- The Washington Times - Tuesday, August 15, 2006

BEIRUT — Bombs had begun falling in the capital one evening last week, and Dolly Tomhe wanted to close up and go home.

But two customers had just come into her clothing shop, determined to browse. They tried on tight jeans, stretchy camouflage-patterned blouses and accessories. They paid for their purchases in cash.

“I wanted to go home. I was afraid,” said Mrs. Tomhe, the manager of Zipper Boutique. “But we Lebanese girls take care of ourselves, even in war. We’ve had 30 years’ experience.”

Such is the resilience of modern Beirut — a place where landmarks and apartments damaged in Lebanon’s 15-year civil war stand pockmarked by ordnance while gleaming new office towers rise along a distant skyline.

A cease-fire has taken effect one month into a war that no one here wanted or expected, and Beirut residents are trying to get on with their lives. But that won’t be easy.

Recent physical damage is slight in the city once known as “the Paris of the Orient,” but the emotional fragility is another story.

Everyone who can, it seems, has fled to the real Paris, to Dearborn, Mich., or to the cool and tranquil mountains north of Beirut. In their place are tens of thousands of families from southern towns who are sheltering in schools, parking lots and even parks.

It is as though Beirut has lost its balance.

Those who remain are working shorter hours. A city world-famous for its night life is unsure what to do with so much leisure time: Stringent gas rationing makes driving impossible, while rolling blackouts mean darkness and heat. People don’t want to stray too far from home.

“There is nothing to do but watch television. I cannot turn it off,” said Lena Morjeh, mother of three and a part-time bookkeeper, buying groceries on Mar Elias Street in a predominantly Shi’ite neighborhood.

“But I can’t keep looking at the planes bombing [the southern suburb of] Dahiya, the children dying, the people without homes. I cannot watch TV anymore.”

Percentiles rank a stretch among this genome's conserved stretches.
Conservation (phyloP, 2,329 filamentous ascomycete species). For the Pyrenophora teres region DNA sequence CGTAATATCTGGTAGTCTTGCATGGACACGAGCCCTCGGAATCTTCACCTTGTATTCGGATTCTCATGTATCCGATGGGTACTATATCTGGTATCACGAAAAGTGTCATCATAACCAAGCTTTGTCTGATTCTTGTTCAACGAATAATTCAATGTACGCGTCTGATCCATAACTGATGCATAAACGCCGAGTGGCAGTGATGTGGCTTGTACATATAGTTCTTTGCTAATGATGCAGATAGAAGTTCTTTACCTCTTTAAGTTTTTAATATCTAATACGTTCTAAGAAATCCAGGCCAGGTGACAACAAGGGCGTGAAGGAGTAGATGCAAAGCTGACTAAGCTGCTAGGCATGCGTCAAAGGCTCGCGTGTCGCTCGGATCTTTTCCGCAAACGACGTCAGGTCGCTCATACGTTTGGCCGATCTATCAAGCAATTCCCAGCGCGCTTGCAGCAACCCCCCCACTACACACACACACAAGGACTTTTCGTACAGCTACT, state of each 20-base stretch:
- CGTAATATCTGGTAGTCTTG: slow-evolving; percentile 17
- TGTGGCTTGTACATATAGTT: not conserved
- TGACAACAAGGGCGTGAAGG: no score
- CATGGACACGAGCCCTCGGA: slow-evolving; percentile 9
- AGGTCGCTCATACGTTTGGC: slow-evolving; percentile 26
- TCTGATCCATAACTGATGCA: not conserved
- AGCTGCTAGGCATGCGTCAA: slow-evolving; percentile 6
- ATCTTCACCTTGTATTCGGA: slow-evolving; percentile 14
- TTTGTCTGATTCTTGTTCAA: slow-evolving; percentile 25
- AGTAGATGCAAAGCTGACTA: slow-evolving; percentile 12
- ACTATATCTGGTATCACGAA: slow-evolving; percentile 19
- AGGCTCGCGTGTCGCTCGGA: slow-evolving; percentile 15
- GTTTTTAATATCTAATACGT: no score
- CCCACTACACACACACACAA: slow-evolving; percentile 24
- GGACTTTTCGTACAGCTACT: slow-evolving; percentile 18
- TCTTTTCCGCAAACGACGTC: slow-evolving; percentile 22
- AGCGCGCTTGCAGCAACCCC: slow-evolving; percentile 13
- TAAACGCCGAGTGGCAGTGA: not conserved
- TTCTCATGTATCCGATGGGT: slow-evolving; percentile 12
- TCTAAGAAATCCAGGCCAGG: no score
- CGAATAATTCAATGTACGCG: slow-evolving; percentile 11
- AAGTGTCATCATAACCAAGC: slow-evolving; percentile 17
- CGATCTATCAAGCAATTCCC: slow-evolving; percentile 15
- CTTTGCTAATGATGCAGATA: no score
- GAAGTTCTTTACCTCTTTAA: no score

This was not supposed to be the summer of shortages and grief.

Before Hezbollah militants started the war by kidnapping two Israeli soldiers on July 12, the Lebanese economy had been projected to grow by a healthy 6 percent this year, and tourism was destined to break records. Most two- and three-star hotels here were nearly full.

A month later, Beirut’s fine beaches are covered with a thick scum as oil leaks from a bombed power plant just south of the downtown area.

Minot Street’s restaurants and clubs are shuttered, as are the trendy shops selling luxury brands in the predominantly Christian neighborhood of Ashrafiya, in mixed Hamra and in the decidedly secular central business district.

Those who remain still seek small pleasures — pita sandwiches and ice cream on a steamy Mediterranean night. Men sit in cool alleys smoking from water pipes and talking politics. Friends, no matter where they are spending the war, are just a cell phone or text message away.

But there is a weariness, a profound sense of loss among people who thought the war was behind them.

To Finance Minister Jihad Azour, the real price is not the financial cost of rebuilding, but the shattered confidence in Beirut’s future. “The cost is not what we have to spend, but what we’ve lost,” he said.

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